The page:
It took about 4 billion years for the light emitted by the gamma-ray burst, which is thought to illuminate the entire universe, to reach our world. A black hole and this burst of light that spread throughout the universe remained from a star that collapsed into itself in the depths of space and died.
Radiation reaching the Earth is said to be safely absorbed by the atmosphere.
Much bigger than the Sun Researchers say they reached the findings of the gamma-ray burst earlier this year through telescopes in space, in an article they published in the journal Science.
If the explosion had occurred closer to the earth, its impact on our planet is predicted to be catastrophic.
The dying star is thought to be about 20-30 times larger than the Sun.
Astronomers say the explosion itself occurred in under a minute, but was large enough to scatter radiation across the entire universe.
British astronomer Professor Paul O'Brien, about the explosion detected by NASA's telescopes called Swift and Fermi in space, said, “This type of event can occur in any galaxy at any time. We don't have a chance to know beforehand." says.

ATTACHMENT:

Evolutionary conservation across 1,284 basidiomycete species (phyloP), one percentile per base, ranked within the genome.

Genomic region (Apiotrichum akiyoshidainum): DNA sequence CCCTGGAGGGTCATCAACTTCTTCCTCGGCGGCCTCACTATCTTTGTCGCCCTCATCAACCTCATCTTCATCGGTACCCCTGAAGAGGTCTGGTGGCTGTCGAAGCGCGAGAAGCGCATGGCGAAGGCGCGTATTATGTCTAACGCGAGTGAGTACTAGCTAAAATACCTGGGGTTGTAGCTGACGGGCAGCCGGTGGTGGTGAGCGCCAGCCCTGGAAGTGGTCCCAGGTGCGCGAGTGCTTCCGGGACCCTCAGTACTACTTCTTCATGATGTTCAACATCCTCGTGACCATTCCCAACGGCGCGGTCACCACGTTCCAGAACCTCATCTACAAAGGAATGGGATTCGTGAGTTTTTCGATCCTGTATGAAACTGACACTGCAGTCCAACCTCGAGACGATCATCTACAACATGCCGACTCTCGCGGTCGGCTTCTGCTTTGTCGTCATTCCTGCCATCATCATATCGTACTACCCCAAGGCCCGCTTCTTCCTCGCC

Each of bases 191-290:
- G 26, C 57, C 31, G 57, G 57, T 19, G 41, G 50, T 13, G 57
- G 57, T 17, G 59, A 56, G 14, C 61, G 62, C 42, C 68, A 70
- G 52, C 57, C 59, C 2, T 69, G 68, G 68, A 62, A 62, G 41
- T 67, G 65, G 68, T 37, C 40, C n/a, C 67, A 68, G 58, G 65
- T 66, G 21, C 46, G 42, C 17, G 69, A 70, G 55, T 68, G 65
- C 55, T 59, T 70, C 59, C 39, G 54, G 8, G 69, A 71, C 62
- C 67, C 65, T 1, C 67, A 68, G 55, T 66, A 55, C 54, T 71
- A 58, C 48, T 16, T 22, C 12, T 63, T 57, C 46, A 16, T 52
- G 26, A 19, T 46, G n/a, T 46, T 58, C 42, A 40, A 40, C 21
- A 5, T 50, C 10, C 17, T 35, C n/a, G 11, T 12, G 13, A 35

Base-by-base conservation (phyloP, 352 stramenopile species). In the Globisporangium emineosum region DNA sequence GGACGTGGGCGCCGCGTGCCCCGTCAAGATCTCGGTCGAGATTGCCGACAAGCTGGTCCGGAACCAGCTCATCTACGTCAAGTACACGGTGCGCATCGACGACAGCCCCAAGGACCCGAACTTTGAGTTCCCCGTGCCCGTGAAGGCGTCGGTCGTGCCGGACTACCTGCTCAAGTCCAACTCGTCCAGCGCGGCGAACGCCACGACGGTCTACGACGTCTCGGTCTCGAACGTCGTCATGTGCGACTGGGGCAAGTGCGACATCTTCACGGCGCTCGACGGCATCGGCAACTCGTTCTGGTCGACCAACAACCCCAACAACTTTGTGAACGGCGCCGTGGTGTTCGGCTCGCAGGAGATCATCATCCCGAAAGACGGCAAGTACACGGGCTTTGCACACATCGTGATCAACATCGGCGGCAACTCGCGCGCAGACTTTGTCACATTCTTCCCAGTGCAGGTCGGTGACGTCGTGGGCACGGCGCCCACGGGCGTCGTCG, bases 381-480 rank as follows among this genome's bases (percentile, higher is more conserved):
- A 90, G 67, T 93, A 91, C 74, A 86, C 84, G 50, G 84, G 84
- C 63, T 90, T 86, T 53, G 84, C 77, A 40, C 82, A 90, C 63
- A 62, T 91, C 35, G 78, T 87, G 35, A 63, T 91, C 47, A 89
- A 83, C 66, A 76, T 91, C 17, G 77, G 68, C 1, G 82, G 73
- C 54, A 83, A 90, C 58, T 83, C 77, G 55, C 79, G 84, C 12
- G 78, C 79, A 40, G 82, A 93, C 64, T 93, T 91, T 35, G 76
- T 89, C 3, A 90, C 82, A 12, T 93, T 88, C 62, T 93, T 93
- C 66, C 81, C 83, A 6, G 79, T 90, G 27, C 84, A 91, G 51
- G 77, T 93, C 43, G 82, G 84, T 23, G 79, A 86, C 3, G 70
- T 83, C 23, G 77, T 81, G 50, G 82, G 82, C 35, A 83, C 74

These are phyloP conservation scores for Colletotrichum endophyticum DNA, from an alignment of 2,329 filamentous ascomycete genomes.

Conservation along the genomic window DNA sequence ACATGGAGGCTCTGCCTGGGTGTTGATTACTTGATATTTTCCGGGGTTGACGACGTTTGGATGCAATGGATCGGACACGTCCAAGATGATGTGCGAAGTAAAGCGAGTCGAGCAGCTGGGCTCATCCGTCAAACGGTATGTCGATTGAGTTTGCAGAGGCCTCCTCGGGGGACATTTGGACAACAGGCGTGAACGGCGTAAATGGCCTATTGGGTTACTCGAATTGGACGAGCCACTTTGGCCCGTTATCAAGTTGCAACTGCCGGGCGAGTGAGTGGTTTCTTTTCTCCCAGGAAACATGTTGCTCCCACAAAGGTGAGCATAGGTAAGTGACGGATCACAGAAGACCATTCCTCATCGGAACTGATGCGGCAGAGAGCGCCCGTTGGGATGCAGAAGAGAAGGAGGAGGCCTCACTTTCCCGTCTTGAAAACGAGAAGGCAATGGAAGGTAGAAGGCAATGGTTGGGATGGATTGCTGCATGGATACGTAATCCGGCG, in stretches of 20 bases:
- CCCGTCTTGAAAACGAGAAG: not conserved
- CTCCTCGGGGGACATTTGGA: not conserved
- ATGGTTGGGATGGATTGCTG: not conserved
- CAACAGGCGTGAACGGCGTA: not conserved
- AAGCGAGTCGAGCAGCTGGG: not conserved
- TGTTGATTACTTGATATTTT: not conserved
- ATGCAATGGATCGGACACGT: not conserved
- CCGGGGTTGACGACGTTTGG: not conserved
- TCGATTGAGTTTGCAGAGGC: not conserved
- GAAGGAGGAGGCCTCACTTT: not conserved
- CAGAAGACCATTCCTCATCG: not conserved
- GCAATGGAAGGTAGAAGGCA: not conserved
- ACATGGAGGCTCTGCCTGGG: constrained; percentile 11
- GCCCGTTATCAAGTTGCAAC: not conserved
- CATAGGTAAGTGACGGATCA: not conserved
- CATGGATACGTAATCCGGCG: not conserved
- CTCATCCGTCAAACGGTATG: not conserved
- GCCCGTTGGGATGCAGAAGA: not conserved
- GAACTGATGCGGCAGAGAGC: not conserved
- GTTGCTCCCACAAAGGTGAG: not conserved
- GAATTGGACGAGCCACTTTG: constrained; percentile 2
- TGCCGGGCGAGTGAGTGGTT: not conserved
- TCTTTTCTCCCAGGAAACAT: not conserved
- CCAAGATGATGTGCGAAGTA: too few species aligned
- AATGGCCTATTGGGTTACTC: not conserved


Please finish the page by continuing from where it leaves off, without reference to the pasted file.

Stellar death every 500 million years is defined as the formation of a black hole by a star that collapses into itself when its fuel runs out, and at the same time emitting an extraordinary energy called gamma-ray burst.
The outward expansion of what was left of the star during the explosion triggers another event known as a supernova. It is estimated that for a gamma-ray burst to damage the earth's ozone layer it would have to be within 1000 light-years.
Professor Paul O'Brien, who believes that this type of explosion occurs every 500 million years, said, “Our planet must have been exposed to the radiation of a dying star throughout its history. Will repeat in the future. But it is very unlikely that it will happen in our lifetime.” says.